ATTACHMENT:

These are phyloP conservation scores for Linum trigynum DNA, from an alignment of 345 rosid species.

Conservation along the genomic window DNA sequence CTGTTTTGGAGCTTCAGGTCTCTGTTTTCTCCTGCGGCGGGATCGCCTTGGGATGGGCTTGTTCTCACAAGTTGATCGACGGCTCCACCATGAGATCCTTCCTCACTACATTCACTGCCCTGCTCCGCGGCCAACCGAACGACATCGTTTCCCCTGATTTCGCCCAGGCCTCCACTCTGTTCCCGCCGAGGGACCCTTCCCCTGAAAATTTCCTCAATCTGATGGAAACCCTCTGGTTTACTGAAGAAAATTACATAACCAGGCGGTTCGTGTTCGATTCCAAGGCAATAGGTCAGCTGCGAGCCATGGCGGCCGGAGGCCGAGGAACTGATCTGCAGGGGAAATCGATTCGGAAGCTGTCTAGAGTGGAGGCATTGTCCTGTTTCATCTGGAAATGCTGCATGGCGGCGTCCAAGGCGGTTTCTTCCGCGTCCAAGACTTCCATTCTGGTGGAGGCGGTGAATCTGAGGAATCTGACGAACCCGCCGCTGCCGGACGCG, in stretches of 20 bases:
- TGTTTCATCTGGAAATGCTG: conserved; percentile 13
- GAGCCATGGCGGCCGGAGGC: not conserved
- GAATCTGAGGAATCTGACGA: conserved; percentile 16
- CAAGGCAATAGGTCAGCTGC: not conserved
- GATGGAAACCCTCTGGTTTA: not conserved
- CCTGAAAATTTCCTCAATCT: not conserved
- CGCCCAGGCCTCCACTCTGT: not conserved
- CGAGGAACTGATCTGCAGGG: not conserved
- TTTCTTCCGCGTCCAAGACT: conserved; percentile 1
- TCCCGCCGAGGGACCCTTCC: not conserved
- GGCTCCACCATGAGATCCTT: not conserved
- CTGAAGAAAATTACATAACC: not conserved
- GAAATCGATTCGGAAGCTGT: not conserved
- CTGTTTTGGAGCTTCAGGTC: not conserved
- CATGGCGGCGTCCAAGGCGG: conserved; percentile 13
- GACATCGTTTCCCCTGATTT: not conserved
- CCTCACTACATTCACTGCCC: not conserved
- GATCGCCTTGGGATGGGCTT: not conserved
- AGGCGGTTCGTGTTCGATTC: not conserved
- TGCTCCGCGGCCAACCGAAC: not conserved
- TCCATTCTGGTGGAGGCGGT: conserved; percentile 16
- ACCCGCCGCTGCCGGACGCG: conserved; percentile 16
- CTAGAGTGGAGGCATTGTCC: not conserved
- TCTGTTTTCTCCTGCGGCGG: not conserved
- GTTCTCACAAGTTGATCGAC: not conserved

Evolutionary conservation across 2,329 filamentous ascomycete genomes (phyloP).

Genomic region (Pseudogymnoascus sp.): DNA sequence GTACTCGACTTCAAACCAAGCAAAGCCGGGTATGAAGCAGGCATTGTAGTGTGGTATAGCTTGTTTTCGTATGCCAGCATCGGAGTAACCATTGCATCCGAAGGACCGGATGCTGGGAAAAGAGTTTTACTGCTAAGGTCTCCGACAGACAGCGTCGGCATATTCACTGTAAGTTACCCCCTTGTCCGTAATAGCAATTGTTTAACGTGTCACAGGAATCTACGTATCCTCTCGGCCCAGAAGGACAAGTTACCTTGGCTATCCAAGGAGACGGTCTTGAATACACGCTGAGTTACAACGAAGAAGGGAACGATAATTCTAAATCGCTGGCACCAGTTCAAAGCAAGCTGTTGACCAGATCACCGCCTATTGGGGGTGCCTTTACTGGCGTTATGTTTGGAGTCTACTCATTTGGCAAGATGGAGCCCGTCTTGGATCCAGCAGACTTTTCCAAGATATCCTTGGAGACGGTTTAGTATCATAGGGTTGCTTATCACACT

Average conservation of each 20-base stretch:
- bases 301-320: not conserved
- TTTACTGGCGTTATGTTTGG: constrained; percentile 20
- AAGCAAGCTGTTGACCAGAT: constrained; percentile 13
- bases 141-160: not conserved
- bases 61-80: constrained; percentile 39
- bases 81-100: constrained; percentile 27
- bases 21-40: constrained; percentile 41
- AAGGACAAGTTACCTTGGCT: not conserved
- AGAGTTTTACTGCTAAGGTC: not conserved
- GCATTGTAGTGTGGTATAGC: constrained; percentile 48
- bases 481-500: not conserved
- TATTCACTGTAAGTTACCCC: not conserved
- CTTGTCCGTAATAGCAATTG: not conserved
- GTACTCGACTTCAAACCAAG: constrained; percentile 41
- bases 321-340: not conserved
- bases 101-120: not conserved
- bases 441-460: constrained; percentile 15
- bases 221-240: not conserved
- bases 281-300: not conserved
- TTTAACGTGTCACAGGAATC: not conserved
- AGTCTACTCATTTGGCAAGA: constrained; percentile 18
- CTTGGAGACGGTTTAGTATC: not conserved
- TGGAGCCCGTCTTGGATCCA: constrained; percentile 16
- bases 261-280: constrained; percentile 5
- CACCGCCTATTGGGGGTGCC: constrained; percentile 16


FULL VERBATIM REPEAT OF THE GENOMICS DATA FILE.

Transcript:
These are phyloP conservation scores for Linum trigynum DNA, from an alignment of 345 rosid species.

Conservation along the genomic window DNA sequence CTGTTTTGGAGCTTCAGGTCTCTGTTTTCTCCTGCGGCGGGATCGCCTTGGGATGGGCTTGTTCTCACAAGTTGATCGACGGCTCCACCATGAGATCCTTCCTCACTACATTCACTGCCCTGCTCCGCGGCCAACCGAACGACATCGTTTCCCCTGATTTCGCCCAGGCCTCCACTCTGTTCCCGCCGAGGGACCCTTCCCCTGAAAATTTCCTCAATCTGATGGAAACCCTCTGGTTTACTGAAGAAAATTACATAACCAGGCGGTTCGTGTTCGATTCCAAGGCAATAGGTCAGCTGCGAGCCATGGCGGCCGGAGGCCGAGGAACTGATCTGCAGGGGAAATCGATTCGGAAGCTGTCTAGAGTGGAGGCATTGTCCTGTTTCATCTGGAAATGCTGCATGGCGGCGTCCAAGGCGGTTTCTTCCGCGTCCAAGACTTCCATTCTGGTGGAGGCGGTGAATCTGAGGAATCTGACGAACCCGCCGCTGCCGGACGCG, in stretches of 20 bases:
- TGTTTCATCTGGAAATGCTG: conserved; percentile 13
- GAGCCATGGCGGCCGGAGGC: not conserved
- GAATCTGAGGAATCTGACGA: conserved; percentile 16
- CAAGGCAATAGGTCAGCTGC: not conserved
- GATGGAAACCCTCTGGTTTA: not conserved
- CCTGAAAATTTCCTCAATCT: not conserved
- CGCCCAGGCCTCCACTCTGT: not conserved
- CGAGGAACTGATCTGCAGGG: not conserved
- TTTCTTCCGCGTCCAAGACT: conserved; percentile 1
- TCCCGCCGAGGGACCCTTCC: not conserved
- GGCTCCACCATGAGATCCTT: not conserved
- CTGAAGAAAATTACATAACC: not conserved
- GAAATCGATTCGGAAGCTGT: not conserved
- CTGTTTTGGAGCTTCAGGTC: not conserved
- CATGGCGGCGTCCAAGGCGG: conserved; percentile 13
- GACATCGTTTCCCCTGATTT: not conserved
- CCTCACTACATTCACTGCCC: not conserved
- GATCGCCTTGGGATGGGCTT: not conserved
- AGGCGGTTCGTGTTCGATTC: not conserved
- TGCTCCGCGGCCAACCGAAC: not conserved
- TCCATTCTGGTGGAGGCGGT: conserved; percentile 16
- ACCCGCCGCTGCCGGACGCG: conserved; percentile 16
- CTAGAGTGGAGGCATTGTCC: not conserved
- TCTGTTTTCTCCTGCGGCGG: not conserved
- GTTCTCACAAGTTGATCGAC: not conserved

Evolutionary conservation across 2,329 filamentous ascomycete genomes (phyloP).

Genomic region (Pseudogymnoascus sp.): DNA sequence GTACTCGACTTCAAACCAAGCAAAGCCGGGTATGAAGCAGGCATTGTAGTGTGGTATAGCTTGTTTTCGTATGCCAGCATCGGAGTAACCATTGCATCCGAAGGACCGGATGCTGGGAAAAGAGTTTTACTGCTAAGGTCTCCGACAGACAGCGTCGGCATATTCACTGTAAGTTACCCCCTTGTCCGTAATAGCAATTGTTTAACGTGTCACAGGAATCTACGTATCCTCTCGGCCCAGAAGGACAAGTTACCTTGGCTATCCAAGGAGACGGTCTTGAATACACGCTGAGTTACAACGAAGAAGGGAACGATAATTCTAAATCGCTGGCACCAGTTCAAAGCAAGCTGTTGACCAGATCACCGCCTATTGGGGGTGCCTTTACTGGCGTTATGTTTGGAGTCTACTCATTTGGCAAGATGGAGCCCGTCTTGGATCCAGCAGACTTTTCCAAGATATCCTTGGAGACGGTTTAGTATCATAGGGTTGCTTATCACACT

Average conservation of each 20-base stretch:
- bases 301-320: not conserved
- TTTACTGGCGTTATGTTTGG: constrained; percentile 20
- AAGCAAGCTGTTGACCAGAT: constrained; percentile 13
- bases 141-160: not conserved
- bases 61-80: constrained; percentile 39
- bases 81-100: constrained; percentile 27
- bases 21-40: constrained; percentile 41
- AAGGACAAGTTACCTTGGCT: not conserved
- AGAGTTTTACTGCTAAGGTC: not conserved
- GCATTGTAGTGTGGTATAGC: constrained; percentile 48
- bases 481-500: not conserved
- TATTCACTGTAAGTTACCCC: not conserved
- CTTGTCCGTAATAGCAATTG: not conserved
- GTACTCGACTTCAAACCAAG: constrained; percentile 41
- bases 321-340: not conserved
- bases 101-120: not conserved
- bases 441-460: constrained; percentile 15
- bases 221-240: not conserved
- bases 281-300: not conserved
- TTTAACGTGTCACAGGAATC: not conserved
- AGTCTACTCATTTGGCAAGA: constrained; percentile 18
- CTTGGAGACGGTTTAGTATC: not conserved
- TGGAGCCCGTCTTGGATCCA: constrained; percentile 16
- bases 261-280: constrained; percentile 5
- CACCGCCTATTGGGGGTGCC: constrained; percentile 16